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Clinical Investigation
March 20, 2002

Relationship Between Insulin Resistance and an Endogenous Nitric Oxide Synthase Inhibitor

Author Affiliations

Author Affiliations: Division of Cardiovascular Medicine, Stanford University School of Medicine, Stanford, Calif. Dr Stühlinger is now with the Division of Cardiology, University of Innsbruck, Innsbruck, Austria.

JAMA. 2002;287(11):1420-1426. doi:10.1001/jama.287.11.1420
Abstract

Context Increased levels of asymmetric dimethylarginine (ADMA) are associated with endothelial dysfunction and increased risk of cardiovascular disease. Several cardiovascular risk factors are associated with reduced sensitivity to insulin, but elevated ADMA concentrations have not been fully linked to the metabolic syndrome.

Objective To evaluate the relationship between insulin sensitivity and plasma ADMA concentrations, and to determine whether a pharmacological treatment that increases insulin sensitivity would also modulate ADMA concentrations.

Design, Setting, and Subjects Cross-sectional study, containing a nonrandomized controlled trial component, of 64 healthy volunteers without diabetes (42 women, 22 men; 48 with normal blood pressure and 16 with hypertension), which was conducted at a university medical center between October 2000 and July 2001.

Intervention Rosiglitazone (4 mg/d for 4 weeks and then 4 mg twice daily for 8 weeks), an insulin-sensitizing agent, was given to 7 insulin-resistant subjects with hypertension. These subjects were studied before and after 12-week treatment.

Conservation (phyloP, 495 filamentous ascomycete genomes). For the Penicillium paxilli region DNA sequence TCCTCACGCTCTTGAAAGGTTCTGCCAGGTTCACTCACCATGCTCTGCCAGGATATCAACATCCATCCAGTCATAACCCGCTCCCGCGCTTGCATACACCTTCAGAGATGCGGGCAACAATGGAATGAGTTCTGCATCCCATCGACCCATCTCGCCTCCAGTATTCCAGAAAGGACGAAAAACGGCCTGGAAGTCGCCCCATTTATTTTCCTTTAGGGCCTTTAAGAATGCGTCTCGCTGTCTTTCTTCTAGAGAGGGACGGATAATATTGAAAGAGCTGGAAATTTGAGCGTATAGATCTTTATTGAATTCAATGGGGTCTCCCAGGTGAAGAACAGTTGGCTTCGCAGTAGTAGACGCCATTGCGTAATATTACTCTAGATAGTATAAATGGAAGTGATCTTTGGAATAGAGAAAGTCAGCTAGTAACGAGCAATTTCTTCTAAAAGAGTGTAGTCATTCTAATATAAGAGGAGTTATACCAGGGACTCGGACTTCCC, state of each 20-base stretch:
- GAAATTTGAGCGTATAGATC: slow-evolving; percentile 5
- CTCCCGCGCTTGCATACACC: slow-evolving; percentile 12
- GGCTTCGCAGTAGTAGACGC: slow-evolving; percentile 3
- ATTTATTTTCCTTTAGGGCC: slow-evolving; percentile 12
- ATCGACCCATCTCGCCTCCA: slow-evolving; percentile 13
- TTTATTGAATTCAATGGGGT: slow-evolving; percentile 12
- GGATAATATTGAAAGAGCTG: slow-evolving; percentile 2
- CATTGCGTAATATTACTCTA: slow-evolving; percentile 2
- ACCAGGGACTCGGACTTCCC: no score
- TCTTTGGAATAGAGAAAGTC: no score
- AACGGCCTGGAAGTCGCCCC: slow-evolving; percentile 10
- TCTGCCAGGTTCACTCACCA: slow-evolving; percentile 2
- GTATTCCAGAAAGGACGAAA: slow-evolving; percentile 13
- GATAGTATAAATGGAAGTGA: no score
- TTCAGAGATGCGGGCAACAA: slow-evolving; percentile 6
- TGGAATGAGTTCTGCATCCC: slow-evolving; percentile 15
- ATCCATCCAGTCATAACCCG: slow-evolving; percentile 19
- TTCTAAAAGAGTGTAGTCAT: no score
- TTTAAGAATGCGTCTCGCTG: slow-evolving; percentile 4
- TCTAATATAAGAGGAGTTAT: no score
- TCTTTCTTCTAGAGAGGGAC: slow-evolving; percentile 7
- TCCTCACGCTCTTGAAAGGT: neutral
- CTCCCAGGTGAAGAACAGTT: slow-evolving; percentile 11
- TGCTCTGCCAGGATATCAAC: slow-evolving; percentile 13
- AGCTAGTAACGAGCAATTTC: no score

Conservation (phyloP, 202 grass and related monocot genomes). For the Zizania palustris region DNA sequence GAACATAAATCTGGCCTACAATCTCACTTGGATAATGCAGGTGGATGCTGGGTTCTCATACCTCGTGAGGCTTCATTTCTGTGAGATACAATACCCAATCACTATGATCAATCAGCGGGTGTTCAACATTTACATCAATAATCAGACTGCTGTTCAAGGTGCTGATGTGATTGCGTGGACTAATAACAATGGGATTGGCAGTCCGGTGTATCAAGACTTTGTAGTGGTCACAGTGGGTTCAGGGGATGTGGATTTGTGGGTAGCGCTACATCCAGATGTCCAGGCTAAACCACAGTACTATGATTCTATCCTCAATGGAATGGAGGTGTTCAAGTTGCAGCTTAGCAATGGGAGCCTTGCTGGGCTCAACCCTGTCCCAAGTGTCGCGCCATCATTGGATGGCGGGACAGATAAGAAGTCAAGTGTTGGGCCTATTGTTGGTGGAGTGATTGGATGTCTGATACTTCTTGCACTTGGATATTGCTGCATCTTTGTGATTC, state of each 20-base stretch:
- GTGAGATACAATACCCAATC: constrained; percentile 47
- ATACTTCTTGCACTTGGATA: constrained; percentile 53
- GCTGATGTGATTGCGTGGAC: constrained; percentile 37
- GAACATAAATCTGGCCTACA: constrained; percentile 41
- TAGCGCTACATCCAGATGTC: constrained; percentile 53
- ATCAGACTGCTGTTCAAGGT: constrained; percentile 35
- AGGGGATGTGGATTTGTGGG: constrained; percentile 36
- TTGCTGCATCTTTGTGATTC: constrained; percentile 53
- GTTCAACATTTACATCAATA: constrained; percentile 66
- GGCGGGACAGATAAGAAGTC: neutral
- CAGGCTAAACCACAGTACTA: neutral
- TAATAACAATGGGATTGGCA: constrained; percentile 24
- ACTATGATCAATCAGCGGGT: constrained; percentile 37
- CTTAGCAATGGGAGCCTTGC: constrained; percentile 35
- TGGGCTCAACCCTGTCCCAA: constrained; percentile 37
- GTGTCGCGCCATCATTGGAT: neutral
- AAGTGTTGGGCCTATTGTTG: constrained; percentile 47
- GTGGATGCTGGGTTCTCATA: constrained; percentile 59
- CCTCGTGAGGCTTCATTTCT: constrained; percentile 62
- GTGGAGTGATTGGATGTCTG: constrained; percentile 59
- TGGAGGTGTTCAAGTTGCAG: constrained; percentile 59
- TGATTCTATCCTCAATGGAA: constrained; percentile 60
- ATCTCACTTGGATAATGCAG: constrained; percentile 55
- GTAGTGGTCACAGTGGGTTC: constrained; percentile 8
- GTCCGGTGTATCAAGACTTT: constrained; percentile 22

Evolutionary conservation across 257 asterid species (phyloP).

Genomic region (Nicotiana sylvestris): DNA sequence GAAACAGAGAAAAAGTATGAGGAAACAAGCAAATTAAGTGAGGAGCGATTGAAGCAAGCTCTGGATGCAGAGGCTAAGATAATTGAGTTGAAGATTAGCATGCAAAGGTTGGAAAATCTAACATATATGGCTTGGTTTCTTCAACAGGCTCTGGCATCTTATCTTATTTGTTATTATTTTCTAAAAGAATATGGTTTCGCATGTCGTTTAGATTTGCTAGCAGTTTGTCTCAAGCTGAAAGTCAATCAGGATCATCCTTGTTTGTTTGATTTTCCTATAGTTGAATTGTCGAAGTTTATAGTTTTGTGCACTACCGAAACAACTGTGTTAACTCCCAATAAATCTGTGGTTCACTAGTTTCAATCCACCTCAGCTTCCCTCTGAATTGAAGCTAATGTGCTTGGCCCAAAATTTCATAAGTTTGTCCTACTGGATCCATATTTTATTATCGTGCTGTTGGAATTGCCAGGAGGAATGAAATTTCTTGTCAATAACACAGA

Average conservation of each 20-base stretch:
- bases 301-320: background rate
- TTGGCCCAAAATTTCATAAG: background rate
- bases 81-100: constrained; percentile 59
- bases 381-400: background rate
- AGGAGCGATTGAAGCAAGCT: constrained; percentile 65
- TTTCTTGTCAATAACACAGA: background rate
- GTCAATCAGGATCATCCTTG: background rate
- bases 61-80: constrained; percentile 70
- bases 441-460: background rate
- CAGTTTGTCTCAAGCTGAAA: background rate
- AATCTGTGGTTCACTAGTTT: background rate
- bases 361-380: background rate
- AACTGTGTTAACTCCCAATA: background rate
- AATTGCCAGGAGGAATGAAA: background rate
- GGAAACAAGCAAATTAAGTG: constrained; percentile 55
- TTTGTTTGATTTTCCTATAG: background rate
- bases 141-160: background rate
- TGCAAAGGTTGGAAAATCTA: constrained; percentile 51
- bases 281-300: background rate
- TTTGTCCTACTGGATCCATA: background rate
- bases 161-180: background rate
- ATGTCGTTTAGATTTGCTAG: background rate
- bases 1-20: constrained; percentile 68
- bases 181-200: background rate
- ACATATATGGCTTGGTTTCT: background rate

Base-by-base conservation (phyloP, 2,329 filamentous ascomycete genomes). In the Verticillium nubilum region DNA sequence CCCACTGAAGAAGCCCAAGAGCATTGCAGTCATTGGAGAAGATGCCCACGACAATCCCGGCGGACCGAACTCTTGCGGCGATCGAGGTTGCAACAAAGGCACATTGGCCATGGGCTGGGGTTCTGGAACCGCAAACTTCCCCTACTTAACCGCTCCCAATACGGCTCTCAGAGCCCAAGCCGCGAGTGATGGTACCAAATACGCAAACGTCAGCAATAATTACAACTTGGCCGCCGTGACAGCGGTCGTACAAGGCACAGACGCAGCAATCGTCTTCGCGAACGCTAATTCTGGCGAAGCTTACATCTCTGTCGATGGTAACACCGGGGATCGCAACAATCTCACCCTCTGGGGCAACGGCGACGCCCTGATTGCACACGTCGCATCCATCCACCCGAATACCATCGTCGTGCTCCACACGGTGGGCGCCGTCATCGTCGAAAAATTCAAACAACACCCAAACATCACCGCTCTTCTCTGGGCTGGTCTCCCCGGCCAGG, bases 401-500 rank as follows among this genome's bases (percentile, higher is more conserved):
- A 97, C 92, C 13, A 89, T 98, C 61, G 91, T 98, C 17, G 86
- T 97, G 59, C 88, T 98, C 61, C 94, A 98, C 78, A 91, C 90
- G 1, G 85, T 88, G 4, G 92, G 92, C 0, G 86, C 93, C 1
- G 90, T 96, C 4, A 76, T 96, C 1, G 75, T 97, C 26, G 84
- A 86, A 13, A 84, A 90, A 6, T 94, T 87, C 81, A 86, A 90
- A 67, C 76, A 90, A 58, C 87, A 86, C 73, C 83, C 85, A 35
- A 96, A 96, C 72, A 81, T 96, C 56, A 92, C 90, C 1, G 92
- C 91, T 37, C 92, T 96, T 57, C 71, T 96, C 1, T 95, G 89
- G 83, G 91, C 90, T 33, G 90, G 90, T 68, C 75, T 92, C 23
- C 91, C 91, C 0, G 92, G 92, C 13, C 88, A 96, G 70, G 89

Main Outcome Measures Insulin sensitivity measured by the insulin suppression test, and fasting plasma levels of low-density lipoprotein cholesterol, triglycerides, high-density lipoprotein cholesterol, glucose, insulin, and ADMA concentrations.

Results Plasma ADMA concentrations were positively correlated with impairment of insulin-mediated glucose disposal in nondiabetic, normotensive subjects (r = 0.73; P<.001). Consistent with the metabolic syndrome, ADMA levels were also positively correlated with fasting triglyceride levels (r = 0.52; P<.001) but not with low-density lipoprotein cholesterol levels (r = 0.19; P = .20). Plasma ADMA concentrations increased in insulin-resistant subjects independent of hypertension. Pharmacological treatment improved insulin sensitivity and reduced mean (SD) plasma ADMA concentrations from 1.50 (0.30) to 1.05 (0.33) µmol/L (P = .001).

Conclusion A significant relationship exists between insulin resistance and plasma concentrations of ADMA. Pharmacological intervention with rosiglitazone enhanced insulin sensitivity and reduced ADMA levels. Increases in plasma ADMA concentrations may contribute to the endothelial dysfunction observed in insulin-resistant patients.

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